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Rediff.com  » Cricket » West Indies launch fightback after following-on

West Indies launch fightback after following-on

Last updated on: November 16, 2011 17:28 IST

A dominant India put themselves on course for a series-clinching victory even as the West Indies fought resolutely in their second innings to delay the inevitable after conceding a huge 478-run lead in the second Test in Kolkata on Wednesday.

- Scorecard

The West Indies were 195 for three at stumps on day three, still 283 runs behind, after India skipper Mahendra Singh Dhoni enforced the follow-on, after bowling the visitors out for a paltry 153 runs in their first innings.

India had amassed a mammoth 631 for seven declared in their first essay, and then rode on Pragyan Ojha's four-wicket haul to take a massive lead.

But the West Indies launched a spirited fightback riding on half-centuries from opener Adrian Barath (62) and Kirk Edwards (60).

Darren Bravo and Shivnarine Chanderpaul were the two unbeaten batsmen at the crease at close of play on an eventful third day.

The visitors had two contrasting batting displays. First, they batted like school kids and conceded a huge lead, their biggest first-innings deficit since 1930 when they fell behind England by 563 runs. Then, in the second essay, they frustrated the Indians with a dogged approach.

India still have a slim chance of bettering their biggest victory of an innings and 239 runs, achieved against Bangladesh in Dhaka (2007). India's biggest margin of win over the West Indies is by innings and 112 runs, in Mumbai, in 2002.

Adrian BarathResuming at 34 for two, the West Indies batted poorly in the morning session and straightway handed the advantage to the Indians.

They showed their inability to play big knocks as their first innings lasted only 48 overs.

They lost eight wickets in the 36 overs bowled in the first session. Left-arm spinner Ojha, who claimed four for 64, gave the hosts their first breakthrough this morning, while pacer Umesh Yadav impressed with three for 23.

Off-spinner R Ashwin took two for 49 as India took their second highest lead after the 492 versus Bangladesh in 2007.

Eight wickets fell for the addition of just 119 runs in the two-and-half hour first session.

After being made to follow-on, the West Indies lost their first wicket of the second innings for 23, when Yadav dismissed Kraigg Brathwaite (9).

However, the visitors overcame the early blow by showing positive intent with the batsmen attacking the Indian bowlers, the mountain of runs in arrears notwithstanding.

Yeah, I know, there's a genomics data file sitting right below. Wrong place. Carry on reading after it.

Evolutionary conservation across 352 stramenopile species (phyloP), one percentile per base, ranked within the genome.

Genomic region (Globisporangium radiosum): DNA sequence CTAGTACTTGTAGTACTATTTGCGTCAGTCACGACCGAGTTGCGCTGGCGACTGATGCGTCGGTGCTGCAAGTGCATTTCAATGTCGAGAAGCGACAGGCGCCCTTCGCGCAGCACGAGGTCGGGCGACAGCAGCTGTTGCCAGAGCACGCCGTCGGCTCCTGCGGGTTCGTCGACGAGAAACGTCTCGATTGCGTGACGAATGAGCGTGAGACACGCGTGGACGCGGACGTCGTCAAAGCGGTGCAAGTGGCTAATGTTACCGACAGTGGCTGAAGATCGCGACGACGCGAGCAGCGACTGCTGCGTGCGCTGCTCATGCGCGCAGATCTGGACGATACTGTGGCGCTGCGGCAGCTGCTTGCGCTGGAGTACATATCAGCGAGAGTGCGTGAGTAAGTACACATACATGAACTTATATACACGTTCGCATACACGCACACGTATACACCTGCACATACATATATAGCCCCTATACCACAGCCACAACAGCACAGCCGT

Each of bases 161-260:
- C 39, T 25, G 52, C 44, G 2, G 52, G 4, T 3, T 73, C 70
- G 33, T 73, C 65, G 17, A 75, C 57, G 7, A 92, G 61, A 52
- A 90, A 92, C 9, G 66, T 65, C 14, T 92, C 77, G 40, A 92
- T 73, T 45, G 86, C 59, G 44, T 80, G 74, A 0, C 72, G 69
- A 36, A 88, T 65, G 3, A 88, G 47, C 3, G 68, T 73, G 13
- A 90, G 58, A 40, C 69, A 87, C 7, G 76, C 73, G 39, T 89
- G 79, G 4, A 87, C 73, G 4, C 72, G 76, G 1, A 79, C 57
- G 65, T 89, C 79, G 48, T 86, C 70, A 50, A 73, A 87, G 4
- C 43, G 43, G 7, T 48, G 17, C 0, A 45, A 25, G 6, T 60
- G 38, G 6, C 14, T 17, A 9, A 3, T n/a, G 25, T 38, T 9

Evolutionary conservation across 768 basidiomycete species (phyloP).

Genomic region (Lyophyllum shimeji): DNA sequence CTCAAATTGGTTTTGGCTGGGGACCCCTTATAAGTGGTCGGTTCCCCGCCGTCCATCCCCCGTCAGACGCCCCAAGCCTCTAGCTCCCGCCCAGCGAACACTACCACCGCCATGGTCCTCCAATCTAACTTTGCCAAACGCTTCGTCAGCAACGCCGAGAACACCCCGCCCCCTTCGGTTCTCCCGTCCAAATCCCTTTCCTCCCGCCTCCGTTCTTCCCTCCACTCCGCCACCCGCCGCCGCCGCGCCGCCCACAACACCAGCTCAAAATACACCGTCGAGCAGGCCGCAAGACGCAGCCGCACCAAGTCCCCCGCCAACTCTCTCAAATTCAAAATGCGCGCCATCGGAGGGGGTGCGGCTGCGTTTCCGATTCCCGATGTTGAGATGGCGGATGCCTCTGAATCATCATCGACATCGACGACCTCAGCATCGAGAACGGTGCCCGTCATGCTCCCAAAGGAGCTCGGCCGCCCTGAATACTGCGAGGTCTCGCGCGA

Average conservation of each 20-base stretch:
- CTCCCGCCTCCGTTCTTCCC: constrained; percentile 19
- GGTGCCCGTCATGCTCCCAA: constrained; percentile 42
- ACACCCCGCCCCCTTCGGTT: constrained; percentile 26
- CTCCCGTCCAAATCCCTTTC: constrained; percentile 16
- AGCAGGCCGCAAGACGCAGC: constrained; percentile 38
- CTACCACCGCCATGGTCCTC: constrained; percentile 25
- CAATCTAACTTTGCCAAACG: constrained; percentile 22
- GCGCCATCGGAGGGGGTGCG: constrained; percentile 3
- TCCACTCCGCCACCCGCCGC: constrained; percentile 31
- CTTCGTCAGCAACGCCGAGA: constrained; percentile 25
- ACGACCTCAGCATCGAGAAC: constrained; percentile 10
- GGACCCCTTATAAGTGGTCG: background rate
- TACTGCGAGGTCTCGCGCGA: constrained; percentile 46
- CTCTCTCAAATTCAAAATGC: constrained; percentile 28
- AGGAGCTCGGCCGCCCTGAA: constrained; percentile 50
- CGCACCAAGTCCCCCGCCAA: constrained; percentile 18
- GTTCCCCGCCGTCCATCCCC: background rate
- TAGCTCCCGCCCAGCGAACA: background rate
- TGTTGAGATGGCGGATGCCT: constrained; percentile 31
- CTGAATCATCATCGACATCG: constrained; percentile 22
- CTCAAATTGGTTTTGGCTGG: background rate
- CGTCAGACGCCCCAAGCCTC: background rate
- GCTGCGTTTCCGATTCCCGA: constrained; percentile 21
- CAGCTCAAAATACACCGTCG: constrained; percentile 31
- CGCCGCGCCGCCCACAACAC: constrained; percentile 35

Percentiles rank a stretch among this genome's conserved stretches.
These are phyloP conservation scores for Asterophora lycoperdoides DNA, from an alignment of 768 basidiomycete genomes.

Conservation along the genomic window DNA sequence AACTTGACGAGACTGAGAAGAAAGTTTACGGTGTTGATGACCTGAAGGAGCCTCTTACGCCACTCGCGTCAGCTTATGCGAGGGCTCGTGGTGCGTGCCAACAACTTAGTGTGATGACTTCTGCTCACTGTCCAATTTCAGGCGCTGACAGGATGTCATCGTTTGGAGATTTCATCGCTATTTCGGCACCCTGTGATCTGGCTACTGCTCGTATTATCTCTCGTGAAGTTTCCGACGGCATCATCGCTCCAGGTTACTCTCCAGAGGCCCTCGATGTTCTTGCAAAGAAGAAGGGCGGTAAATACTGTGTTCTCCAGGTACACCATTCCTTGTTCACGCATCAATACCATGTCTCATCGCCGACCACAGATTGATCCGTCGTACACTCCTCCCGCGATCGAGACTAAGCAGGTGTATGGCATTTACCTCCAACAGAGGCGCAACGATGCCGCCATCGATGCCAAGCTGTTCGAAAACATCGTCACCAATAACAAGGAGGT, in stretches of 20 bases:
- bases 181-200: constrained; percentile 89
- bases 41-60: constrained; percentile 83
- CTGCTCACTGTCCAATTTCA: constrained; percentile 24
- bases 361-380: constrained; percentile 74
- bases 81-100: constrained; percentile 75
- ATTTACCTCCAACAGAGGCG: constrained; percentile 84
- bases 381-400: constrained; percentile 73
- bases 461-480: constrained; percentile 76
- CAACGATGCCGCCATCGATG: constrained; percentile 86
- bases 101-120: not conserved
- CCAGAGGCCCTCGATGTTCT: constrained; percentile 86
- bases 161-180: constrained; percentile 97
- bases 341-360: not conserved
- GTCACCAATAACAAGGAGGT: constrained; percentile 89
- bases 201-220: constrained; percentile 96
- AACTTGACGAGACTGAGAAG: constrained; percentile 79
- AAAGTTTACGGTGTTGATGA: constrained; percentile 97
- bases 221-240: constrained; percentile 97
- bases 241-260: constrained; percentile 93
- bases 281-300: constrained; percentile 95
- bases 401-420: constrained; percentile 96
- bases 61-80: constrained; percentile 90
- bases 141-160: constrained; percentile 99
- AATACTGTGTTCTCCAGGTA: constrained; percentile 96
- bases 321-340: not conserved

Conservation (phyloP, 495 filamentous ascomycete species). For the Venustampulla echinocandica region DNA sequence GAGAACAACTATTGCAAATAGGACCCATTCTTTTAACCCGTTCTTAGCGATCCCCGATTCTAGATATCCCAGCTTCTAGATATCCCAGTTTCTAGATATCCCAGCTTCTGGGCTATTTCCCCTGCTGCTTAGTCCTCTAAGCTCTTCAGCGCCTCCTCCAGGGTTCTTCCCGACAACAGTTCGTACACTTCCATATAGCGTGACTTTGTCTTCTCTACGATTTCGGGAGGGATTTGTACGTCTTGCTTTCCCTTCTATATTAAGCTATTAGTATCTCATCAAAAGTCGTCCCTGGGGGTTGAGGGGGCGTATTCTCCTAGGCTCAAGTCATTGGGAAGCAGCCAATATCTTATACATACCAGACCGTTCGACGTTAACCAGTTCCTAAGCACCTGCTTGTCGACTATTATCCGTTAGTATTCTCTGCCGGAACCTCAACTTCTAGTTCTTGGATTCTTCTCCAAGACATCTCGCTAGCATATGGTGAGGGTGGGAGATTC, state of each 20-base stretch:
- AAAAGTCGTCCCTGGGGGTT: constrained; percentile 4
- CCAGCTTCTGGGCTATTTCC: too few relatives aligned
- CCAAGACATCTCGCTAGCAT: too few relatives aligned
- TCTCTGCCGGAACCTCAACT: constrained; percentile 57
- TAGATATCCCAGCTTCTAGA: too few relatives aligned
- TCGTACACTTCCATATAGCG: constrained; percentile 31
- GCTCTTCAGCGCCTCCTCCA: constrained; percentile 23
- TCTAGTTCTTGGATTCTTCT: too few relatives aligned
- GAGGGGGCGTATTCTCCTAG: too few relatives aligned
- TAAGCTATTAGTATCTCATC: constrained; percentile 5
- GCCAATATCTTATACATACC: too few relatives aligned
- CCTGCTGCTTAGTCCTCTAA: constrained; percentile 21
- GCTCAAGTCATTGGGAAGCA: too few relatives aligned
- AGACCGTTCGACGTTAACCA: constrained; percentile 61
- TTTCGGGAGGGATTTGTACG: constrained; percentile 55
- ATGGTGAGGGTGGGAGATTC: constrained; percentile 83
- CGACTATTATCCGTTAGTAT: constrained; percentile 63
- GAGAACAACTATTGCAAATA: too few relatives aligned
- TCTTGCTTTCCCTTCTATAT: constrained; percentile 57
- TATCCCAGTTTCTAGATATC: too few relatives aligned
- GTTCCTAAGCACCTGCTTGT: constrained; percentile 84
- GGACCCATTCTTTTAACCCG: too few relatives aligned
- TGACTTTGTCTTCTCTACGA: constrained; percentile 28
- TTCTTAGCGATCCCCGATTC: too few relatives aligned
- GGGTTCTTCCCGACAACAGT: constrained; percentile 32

Young opener Barath, making a comeback after missing most part of the Bangladesh tour and the opening Test, looked compact as he completed his second half-century against India, and third overall.

Giving him company was Edwards, as the West Indies scored more than four runs an over to race to 63 for one in 15 overs.

Edwards slammed Ojha for consecutive boundaries and a six over long-on as the duo put on 93 runs for second wicket.

Barath was out shortly after tea but Edwards remained defiant to complete his second half-century as the Windies frustrated the Indian bowlers.

Edwards also had a 45-run third wicket stand with Darren Bravo.

Ishant Sharma was the most successful bowler taking two wickets, as the Windies kept their composure against the spin duo of Ojha and Ashwin.

Earlier in the first innings, once Chanderpaul got out for a rare one-digit score against India, playing across the line to Ashwin, it was just a matter of time that the West Indies innings folded.

Dhoni made a smart change, bringing Aswhin in place of Ojha. The latter was not afraid to give the ball flight, while at the same time maintaining a tight line and length.

Bravo played a good length Yadav ball, which took an inside edge of his bat to hit the off-stumps, ending a 46-run partnership with Samuels.

Yadav then bowled Samuels with a beautiful delivery that angled in and uprooted his middle stumps.

Skipper Darren Sammy tried to counterattack the Indian bowling, lofting Ojha over his head for a six. But in the very next ball, was beaten completely, and Dhoni did the rest.

Kemar Roach then ran himself out when he jumped out of the crease to back up Carlton Baugh, who played straight on to Ojha. The ball took an impact from the Indian spinner and crashed on to the stumps with the non-striker midway into the strip.

Baugh was plumbed in a typical Ojha fashion, the ball hitting the wicketkeeper below the knee roll as the Windies lost two in as many balls.

Ojha gave the finishing touches, wiping out the tail by trapping Fidel Edwards.

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